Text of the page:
Type of Surgery
Last updated: 11/24/2009
The outcome of the procedure varies with the underlying disease or the extent of other injuries. Rates of complete recovery from the surgery itself are excellent, in the absence of other severe injuries or medical problems.
Splenectomy for HS...
patients is usually delayed in children until the age of five to prevent unnecessary infections; reported outcomes are very good.
Studies of patients with ITP show that 80%â€“90% of children achieve spontaneous and complete remission in two to eight weeks. A small percentage develop chronic or persistent ITP, but 61% show complete remission by 15 years. No deaths in patients older than 15 have been attributed to ITP.
The spleen is one of the most misunderstood organs in the body. This narrated animation describes both the anatomy and function (physiology) of the spleen.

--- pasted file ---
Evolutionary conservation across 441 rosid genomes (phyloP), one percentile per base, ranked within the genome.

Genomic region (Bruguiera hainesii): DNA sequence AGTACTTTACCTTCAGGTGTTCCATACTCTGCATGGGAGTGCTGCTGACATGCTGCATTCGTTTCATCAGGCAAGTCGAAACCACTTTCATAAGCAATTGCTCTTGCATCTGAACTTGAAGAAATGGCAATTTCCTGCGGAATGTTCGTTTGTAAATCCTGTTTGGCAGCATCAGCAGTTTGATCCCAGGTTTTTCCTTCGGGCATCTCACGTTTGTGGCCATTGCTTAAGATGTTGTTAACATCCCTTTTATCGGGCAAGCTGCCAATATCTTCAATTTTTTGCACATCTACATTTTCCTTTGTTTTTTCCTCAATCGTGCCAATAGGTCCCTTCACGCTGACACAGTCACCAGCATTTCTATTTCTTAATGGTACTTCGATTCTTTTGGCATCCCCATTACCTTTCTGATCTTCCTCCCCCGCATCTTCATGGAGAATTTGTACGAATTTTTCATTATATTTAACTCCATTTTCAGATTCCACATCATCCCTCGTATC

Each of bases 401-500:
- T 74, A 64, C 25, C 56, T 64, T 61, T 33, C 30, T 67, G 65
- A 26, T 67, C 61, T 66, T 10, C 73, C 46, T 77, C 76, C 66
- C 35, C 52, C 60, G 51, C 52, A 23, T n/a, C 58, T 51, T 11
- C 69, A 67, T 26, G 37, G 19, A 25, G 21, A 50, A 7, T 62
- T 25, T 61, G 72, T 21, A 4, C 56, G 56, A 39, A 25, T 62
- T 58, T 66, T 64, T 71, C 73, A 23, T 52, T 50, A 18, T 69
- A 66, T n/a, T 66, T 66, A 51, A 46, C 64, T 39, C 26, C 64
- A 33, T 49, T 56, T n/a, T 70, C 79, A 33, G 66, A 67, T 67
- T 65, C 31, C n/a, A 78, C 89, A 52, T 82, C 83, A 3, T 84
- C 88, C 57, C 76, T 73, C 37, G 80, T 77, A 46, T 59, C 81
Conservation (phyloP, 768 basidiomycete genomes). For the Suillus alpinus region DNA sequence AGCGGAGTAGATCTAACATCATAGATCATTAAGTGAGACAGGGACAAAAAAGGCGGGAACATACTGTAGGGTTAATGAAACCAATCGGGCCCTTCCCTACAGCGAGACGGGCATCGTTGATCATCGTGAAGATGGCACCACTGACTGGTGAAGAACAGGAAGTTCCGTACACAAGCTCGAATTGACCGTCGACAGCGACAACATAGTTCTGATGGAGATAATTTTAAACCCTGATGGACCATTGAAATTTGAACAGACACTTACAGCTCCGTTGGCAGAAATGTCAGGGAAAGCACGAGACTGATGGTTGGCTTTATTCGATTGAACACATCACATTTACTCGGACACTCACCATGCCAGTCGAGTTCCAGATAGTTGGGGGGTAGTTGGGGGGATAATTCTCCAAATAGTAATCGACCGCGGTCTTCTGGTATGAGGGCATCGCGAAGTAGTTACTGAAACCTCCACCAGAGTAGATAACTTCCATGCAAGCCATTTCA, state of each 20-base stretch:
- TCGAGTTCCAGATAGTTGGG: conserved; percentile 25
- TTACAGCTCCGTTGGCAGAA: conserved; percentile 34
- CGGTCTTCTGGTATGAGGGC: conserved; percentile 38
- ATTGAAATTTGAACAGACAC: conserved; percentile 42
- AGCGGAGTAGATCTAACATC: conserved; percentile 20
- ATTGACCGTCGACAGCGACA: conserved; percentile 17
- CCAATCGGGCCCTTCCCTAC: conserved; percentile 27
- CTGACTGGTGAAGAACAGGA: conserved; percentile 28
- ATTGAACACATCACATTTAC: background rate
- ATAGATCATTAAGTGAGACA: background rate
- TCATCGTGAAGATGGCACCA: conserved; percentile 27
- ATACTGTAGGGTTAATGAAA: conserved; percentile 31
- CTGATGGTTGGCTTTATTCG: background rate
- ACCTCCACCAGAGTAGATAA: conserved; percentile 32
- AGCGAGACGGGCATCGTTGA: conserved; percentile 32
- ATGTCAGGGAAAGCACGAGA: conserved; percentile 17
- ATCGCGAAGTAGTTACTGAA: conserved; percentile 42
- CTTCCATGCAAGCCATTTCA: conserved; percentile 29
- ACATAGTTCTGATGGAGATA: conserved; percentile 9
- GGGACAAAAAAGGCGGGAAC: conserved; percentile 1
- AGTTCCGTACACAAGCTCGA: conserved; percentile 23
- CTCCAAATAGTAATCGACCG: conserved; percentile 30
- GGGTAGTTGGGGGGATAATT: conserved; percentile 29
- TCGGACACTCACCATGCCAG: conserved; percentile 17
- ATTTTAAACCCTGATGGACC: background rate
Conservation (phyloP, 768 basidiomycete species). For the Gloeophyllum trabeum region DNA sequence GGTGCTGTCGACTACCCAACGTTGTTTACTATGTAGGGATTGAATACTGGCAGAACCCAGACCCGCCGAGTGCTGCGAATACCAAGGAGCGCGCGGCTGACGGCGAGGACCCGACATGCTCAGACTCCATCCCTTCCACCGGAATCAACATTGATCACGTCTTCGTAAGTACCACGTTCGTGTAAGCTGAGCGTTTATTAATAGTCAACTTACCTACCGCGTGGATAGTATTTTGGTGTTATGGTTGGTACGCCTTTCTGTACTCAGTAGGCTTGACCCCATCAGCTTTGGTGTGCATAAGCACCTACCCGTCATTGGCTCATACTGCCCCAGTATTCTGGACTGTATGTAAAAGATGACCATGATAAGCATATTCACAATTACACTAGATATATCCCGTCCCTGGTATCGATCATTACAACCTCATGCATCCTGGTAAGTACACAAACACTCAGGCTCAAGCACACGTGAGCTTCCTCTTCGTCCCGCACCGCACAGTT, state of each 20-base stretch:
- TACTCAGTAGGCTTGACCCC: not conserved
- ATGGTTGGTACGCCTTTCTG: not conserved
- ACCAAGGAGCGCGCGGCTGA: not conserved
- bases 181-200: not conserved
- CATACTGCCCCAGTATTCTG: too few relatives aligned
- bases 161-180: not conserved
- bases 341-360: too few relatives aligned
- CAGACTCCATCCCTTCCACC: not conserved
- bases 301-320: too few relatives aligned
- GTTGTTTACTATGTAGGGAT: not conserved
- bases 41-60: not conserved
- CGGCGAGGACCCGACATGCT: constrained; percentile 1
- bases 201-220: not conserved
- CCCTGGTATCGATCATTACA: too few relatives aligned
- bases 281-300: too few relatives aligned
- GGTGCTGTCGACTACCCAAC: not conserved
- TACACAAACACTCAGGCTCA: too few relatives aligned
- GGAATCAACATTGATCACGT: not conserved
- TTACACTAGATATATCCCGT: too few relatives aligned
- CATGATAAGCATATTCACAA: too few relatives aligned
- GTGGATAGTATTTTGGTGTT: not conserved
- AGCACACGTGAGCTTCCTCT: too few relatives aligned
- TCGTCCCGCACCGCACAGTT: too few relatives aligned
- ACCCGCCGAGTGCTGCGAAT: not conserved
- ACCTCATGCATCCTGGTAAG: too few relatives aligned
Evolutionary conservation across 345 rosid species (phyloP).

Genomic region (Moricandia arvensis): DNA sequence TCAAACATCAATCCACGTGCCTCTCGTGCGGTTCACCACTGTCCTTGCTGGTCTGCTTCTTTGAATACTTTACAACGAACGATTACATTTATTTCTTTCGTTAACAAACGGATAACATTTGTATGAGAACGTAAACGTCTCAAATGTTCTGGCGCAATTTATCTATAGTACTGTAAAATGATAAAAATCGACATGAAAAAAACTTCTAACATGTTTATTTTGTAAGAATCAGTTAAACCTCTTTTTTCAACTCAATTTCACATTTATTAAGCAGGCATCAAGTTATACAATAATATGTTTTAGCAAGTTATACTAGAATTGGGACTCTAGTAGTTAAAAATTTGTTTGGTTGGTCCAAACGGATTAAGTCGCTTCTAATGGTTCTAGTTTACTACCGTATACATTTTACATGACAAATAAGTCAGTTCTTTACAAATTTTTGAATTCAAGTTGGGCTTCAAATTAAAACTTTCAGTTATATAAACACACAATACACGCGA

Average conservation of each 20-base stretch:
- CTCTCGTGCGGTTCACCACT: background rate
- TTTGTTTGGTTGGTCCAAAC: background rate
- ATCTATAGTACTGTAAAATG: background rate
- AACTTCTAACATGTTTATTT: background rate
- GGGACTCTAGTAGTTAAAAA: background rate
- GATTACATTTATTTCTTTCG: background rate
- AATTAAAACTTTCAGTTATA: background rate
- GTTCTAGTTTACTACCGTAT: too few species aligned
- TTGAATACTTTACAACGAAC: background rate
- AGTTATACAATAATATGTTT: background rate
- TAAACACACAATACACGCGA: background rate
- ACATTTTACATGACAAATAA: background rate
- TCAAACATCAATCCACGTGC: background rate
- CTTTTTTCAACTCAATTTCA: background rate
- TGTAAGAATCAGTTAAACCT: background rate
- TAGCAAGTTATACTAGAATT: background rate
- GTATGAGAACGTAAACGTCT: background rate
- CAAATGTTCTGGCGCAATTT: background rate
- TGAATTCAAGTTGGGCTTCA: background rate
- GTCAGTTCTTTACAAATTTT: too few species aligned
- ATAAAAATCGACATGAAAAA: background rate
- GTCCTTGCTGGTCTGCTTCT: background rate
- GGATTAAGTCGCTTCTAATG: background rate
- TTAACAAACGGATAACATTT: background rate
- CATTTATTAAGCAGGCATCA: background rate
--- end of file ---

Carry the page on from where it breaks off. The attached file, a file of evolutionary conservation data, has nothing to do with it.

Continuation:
A splenectomy is a procedure that involves the removal of the spleen by operative means.
Vaccination for pneumococcus, H. influenza and meningococcus should be given pre-operatively if possible. In general, spleens are removed by laparoscopy (minimal access surgery) when the spleen is not too large and when the procedure is elective. It is performed by open surgery for trauma or large spleens. Both methods are major surgeries, and are performed under general anesthesia. The spleen is located and disconnected from its arteries. The ligaments holding the spleen in place are dissected and the spleen is removed. When indicated a drain is left in place and the incision(s) is closed. If necessary, tissue samples are sent to a laboratory for analysis.
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